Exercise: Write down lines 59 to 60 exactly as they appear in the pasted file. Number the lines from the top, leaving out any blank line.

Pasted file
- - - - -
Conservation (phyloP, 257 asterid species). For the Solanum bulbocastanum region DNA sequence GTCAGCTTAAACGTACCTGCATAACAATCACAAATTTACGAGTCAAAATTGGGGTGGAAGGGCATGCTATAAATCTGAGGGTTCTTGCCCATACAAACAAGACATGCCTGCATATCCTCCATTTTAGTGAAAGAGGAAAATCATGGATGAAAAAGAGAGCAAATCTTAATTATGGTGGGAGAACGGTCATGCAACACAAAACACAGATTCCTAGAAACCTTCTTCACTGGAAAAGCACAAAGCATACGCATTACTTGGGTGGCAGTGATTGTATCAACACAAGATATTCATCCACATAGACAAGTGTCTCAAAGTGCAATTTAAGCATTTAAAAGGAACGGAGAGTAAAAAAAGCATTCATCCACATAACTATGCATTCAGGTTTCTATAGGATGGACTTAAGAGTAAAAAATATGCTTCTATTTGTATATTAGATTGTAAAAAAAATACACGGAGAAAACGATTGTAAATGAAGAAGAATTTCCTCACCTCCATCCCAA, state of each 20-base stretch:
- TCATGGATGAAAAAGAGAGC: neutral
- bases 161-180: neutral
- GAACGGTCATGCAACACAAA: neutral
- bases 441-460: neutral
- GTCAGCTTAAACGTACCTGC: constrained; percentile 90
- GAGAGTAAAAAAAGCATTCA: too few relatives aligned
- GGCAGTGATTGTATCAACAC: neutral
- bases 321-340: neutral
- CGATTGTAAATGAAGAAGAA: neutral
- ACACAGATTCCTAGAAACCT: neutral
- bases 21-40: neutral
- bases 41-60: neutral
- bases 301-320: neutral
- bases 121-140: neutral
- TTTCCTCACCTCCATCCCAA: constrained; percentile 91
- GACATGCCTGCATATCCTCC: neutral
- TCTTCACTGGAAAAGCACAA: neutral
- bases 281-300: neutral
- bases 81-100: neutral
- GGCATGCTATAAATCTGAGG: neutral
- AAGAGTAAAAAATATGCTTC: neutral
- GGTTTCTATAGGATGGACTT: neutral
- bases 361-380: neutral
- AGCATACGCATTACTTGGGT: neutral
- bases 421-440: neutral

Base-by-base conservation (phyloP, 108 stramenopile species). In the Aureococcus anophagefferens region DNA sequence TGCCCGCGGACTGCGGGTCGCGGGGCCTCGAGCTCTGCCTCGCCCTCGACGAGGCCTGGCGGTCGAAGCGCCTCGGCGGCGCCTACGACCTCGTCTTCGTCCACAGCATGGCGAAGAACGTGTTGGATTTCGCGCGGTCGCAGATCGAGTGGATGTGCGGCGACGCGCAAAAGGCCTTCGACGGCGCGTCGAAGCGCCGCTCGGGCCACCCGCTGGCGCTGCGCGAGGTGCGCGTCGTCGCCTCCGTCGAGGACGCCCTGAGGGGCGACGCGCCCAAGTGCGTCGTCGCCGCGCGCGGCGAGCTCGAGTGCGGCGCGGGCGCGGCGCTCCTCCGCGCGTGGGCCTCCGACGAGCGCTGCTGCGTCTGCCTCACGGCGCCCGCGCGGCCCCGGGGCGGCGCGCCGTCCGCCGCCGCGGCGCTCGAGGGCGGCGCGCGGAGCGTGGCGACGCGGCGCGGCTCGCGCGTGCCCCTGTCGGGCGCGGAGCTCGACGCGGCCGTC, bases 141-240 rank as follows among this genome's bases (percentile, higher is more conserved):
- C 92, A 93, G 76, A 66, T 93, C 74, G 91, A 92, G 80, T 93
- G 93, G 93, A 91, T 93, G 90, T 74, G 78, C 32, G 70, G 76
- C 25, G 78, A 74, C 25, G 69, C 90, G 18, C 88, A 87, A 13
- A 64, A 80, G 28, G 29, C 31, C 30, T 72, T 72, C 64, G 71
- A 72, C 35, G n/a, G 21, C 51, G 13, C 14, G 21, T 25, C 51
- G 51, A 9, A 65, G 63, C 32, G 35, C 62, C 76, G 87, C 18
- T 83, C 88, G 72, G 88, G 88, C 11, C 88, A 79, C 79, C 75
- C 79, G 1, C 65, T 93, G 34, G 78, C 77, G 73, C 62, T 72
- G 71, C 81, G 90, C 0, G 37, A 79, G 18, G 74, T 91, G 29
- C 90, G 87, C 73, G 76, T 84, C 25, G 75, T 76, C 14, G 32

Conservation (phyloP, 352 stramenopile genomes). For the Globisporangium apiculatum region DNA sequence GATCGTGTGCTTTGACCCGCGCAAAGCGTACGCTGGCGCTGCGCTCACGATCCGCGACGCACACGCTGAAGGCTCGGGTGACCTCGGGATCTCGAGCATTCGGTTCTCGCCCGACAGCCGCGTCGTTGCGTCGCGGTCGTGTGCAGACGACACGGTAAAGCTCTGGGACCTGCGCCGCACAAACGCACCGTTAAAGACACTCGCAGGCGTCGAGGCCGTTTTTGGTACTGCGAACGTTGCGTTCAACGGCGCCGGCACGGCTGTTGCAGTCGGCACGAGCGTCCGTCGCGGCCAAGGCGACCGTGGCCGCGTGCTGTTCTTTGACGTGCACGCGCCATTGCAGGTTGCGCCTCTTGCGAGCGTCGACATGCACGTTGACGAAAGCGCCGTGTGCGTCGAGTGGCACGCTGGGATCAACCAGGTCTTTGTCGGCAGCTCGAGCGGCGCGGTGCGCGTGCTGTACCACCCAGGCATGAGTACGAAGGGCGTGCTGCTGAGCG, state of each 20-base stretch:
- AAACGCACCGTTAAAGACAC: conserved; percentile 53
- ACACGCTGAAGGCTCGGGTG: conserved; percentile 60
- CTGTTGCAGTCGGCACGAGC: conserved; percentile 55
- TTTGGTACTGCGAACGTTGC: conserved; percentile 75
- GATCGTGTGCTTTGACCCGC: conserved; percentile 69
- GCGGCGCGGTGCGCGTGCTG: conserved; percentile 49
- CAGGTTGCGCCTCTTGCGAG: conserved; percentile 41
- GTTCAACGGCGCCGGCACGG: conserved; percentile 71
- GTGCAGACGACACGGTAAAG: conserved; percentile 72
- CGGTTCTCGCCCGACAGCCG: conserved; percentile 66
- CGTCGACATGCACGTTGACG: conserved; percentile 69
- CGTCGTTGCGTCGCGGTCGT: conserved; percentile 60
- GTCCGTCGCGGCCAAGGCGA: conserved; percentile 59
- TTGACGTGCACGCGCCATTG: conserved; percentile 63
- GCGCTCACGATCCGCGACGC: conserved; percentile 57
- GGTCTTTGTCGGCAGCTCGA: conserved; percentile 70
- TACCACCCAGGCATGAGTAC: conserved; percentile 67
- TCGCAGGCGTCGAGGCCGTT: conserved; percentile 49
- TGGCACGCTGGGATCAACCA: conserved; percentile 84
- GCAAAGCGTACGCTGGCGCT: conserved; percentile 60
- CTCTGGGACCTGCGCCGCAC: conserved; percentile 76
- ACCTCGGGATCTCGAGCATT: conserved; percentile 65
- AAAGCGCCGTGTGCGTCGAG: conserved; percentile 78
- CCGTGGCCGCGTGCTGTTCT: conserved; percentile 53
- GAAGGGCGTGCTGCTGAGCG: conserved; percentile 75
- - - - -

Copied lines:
- CTCTGGGACCTGCGCCGCAC: conserved; percentile 76
- ACCTCGGGATCTCGAGCATT: conserved; percentile 65